The Other Humours

Humour is a strange word, in so far as we mostly use it in a very limited way today, a way that does not reflect the original wide range of its meanings. But such could be said of a host of other words in our common parlance today, which we use to describe certain instruments of human perception and expression. ‘Intellect’ being another one, a word that originally was never meant to be limited solely to a dry rational faculty. The constant confusion between words such as ‘spirit’, ‘self’ and ‘soul’ in modern language is another example (at least the learned people in medieval Europe and in the classic Islamic Era knew quite well that these three are completely different parts of our being). The word humour has also changed its meaning in a way that has made it more precise in some ways but also caused it to lose much of its original subtlety.

The word humour is originally a Latin transliteration of the ancient Greek χυμός (chymos), a word that literally means juice or sap but that, similar to the Sanskrit râsa, can also metaphorically mean ‘flavour ‘. According to the medical theory of the ancient Greeks, a tradition that we identify with ancient scholars such as Hippocrates and Galen, four ‘juices’ are flowing within every human being’s body: blood, yellow bile, phlegm and black bile. And it is the precise mixture and balance of these juices that determines both the character of an individual and their state of health.

The contemporary reader will recognise three of these juices easily as actually existing fluids of the human body. But the fourth will probably be a mystery to many. What is this enigmatic ‘black bile’? Blood and phlegm are easy to recognise. We also know the ‘yellow bile’ that we usually just call ‘bile‘, even though we also know that it is somehow related to bilirubin, the source of the characteristic skin colour that sufferers of diseases such as ‘yellow fever’, hepatitis and liver cirrhosis often acquire. Strangely, as a remnant of the old Greek idea of a connection between these humours and character traits, we also associate ‘bile’ and ‘bilous’ with unpleasant behaviour. But this ‘black bile’ is a stranger to most of us. At least it seems to be. In truth, it isn’t that much of a stranger to us. We only use words derived from it in their ancient Greek form. In ancient Greek, ‘black bile’ was called μέλαινα χολή (melaina chole). From which derives our word ‘melancholy’. A person who is melancholic is literally a person who suffers from an imbalance (usually an excess) of ‘black bile’.

Black bile is, in fact, nowhere to be found in the human body. There has been speculation that the idea may be based on a Greek misunderstanding regarding the formation of gall stones or the function of the spleen. The Greeks did not simply make up their theory of humours, however. It was based on their scientific understanding of the time and on observations and examinations. Naturally, during that era people were unable to observe the work of bacteria and viruses the way we can today so they developed a different theory of health and disease. The idea of the four humours formed the most significant element of their theory, but there were other important factors as well – such as the influence of ‘cold’ and ‘warm’ elements around us. Interestingly, even though we know that a tangible substance called ‘black bile’ does not exist in our bodies, we still use various concepts that eventually hark back to the ancient Greek theory. The idea of ‘melancholy’ being one of them. But we likewise employ an expression based on this theory when we say that we have caught ‘a cold’. We call certain people ‘phlegmatic’, a word that refers to an excess of phlegm. And others we name ‘choleric’ referring to a preponderance of yellow bile (chole). The word ‘sanguine’, indicating an excess of blood, isn’t used as often anymore, it seems, but it is still part of literary language.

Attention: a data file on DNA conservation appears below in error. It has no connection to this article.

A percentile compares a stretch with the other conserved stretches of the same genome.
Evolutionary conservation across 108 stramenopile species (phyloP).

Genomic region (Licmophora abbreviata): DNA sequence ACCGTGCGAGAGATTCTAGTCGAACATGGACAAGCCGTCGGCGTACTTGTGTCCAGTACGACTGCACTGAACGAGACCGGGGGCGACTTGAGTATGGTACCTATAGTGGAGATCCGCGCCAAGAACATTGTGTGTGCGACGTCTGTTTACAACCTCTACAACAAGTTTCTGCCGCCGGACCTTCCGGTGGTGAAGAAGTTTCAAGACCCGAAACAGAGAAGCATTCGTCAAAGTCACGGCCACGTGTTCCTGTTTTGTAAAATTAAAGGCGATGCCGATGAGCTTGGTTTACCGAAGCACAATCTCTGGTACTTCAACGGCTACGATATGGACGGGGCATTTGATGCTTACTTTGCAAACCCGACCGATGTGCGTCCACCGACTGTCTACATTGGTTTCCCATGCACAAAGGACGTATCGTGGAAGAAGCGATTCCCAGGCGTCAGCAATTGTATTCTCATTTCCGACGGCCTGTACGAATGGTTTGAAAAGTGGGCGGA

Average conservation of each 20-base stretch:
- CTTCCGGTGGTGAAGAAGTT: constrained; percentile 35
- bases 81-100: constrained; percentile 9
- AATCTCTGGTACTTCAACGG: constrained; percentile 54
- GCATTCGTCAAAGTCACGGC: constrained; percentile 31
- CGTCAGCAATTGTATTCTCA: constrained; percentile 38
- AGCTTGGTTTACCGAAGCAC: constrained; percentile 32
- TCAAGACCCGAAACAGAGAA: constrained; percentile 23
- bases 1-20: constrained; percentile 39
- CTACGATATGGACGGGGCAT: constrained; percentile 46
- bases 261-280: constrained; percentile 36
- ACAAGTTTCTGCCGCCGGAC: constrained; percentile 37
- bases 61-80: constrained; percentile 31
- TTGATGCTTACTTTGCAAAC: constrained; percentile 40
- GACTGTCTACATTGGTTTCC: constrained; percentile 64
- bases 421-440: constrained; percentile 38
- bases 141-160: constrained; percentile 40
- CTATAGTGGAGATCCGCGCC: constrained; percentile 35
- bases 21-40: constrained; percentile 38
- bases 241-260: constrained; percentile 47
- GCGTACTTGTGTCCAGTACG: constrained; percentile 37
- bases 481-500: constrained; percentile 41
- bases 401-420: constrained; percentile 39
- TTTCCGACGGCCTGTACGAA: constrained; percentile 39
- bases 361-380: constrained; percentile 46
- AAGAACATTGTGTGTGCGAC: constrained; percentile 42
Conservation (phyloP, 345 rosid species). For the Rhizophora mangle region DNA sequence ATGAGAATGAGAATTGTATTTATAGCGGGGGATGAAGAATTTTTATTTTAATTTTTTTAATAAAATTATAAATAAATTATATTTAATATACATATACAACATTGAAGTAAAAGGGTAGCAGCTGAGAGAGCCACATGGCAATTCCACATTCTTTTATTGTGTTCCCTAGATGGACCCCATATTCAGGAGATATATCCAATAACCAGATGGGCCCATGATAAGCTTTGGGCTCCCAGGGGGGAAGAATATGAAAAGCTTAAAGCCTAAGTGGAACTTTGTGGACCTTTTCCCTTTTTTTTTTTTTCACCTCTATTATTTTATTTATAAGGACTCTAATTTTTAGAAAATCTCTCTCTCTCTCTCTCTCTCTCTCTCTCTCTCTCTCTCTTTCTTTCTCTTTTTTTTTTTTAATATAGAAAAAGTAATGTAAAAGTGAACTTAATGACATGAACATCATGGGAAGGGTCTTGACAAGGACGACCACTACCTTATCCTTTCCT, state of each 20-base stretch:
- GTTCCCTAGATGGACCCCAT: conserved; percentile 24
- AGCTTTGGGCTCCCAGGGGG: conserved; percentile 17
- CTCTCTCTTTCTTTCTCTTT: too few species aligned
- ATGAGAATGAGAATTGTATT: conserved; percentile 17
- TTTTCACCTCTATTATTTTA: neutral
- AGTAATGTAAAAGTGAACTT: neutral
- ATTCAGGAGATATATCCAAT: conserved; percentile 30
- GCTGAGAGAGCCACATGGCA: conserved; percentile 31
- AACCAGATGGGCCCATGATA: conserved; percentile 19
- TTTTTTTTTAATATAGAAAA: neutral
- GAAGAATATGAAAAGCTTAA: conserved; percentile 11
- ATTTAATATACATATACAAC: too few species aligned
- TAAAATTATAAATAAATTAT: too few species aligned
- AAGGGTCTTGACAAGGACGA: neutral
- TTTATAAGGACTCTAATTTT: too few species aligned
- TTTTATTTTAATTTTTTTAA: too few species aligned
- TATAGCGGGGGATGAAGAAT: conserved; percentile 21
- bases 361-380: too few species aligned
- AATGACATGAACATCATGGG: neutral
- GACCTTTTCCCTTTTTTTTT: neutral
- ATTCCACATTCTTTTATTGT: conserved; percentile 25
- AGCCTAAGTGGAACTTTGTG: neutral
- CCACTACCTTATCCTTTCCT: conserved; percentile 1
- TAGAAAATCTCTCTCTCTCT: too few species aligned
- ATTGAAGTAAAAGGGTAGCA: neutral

Greco-Roman medicine, as mediated by Assyrian Christian and later Muslim scientists such as the great tenth century philosopher and physician Ibn Sina, was for centuries the default theory of medicine in a geographical region stretching from the British Isles to the Tianshan mountains. For much of the European Medieval and Renaissance period the most progressive developments and advanced state of knowledge was to be found in the Muslim World. At that time, Europeans often looked to translations from Arabic texts to broaden their medical knowledge. Some even ventured towards the East to gather first-hand information on the most recent breakthrough in the field of science. One such journey has been fictionalised in Noah Gordon’s 1986 novel The Physician, which relates the tale of a Christian English boy of the eleventh century studying medicine in Isfahan, Persia. Indeed, up until the eighteenth century Ibn Sina’s Canon of Medicine (Qanun fi’l-Tibb) was a major standard reference work taught at European medical colleges and consulted by all learned medical practitioners.

But a shift of paradigms had already begun in Europe in the sixteenth century, with a new medical theory emerging thanks to the efforts of the Swiss alchemist Paracelsus. Paracelsus’s theory was still quite different from our current ideas on disease and health but it set medicine on a new journey of discoveries. Inspired by his knowledge of alchemy, itself also an import from the Muslim World with Greco-Roman ancestry, he shifted attention away from the ‘humours of the body’ and to the study of substances such as toxins, thereby eventually enabling the rise of what we today understand as modern allopathic medicine. Granted that in the sixteenth century the glorious times of a Greco-Roman Islamic medicine based on humoral pathology were not yet over. The Muslim World still made important medical discoveries even at that time and this would later contribute to the current modern allopathic understanding of medicine as well.